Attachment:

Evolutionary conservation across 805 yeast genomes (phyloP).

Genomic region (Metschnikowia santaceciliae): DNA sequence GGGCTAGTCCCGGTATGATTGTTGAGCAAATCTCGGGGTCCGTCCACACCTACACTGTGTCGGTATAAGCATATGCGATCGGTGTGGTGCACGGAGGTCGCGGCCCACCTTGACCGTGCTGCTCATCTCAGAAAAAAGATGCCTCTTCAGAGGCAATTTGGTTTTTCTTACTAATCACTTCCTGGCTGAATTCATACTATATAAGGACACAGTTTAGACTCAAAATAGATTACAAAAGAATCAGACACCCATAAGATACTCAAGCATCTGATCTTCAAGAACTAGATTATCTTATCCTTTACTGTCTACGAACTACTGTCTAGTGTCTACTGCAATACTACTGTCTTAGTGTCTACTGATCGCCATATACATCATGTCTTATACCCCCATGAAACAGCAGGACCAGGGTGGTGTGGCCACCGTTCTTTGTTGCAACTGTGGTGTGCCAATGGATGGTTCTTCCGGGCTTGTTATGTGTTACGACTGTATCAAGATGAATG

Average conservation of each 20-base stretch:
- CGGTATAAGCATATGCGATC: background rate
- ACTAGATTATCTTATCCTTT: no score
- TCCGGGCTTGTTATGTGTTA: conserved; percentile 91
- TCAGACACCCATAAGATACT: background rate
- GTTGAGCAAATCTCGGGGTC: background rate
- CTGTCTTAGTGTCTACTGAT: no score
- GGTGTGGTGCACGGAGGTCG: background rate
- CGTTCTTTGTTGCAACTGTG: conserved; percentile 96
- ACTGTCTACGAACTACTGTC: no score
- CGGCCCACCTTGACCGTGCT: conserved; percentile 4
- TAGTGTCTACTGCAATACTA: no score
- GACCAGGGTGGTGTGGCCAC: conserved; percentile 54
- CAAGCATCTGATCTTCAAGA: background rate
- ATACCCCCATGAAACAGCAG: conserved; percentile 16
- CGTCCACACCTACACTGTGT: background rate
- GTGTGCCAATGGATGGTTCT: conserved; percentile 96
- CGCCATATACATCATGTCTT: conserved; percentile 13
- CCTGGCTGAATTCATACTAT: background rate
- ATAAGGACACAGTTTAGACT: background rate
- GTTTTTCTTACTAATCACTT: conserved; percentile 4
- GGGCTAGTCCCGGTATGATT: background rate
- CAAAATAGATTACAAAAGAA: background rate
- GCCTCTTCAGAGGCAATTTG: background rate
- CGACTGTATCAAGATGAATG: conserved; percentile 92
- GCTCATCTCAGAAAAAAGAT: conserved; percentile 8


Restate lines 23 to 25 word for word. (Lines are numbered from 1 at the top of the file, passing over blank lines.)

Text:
- GTTTTTCTTACTAATCACTT: conserved; percentile 4
- GGGCTAGTCCCGGTATGATT: background rate
- CAAAATAGATTACAAAAGAA: background rate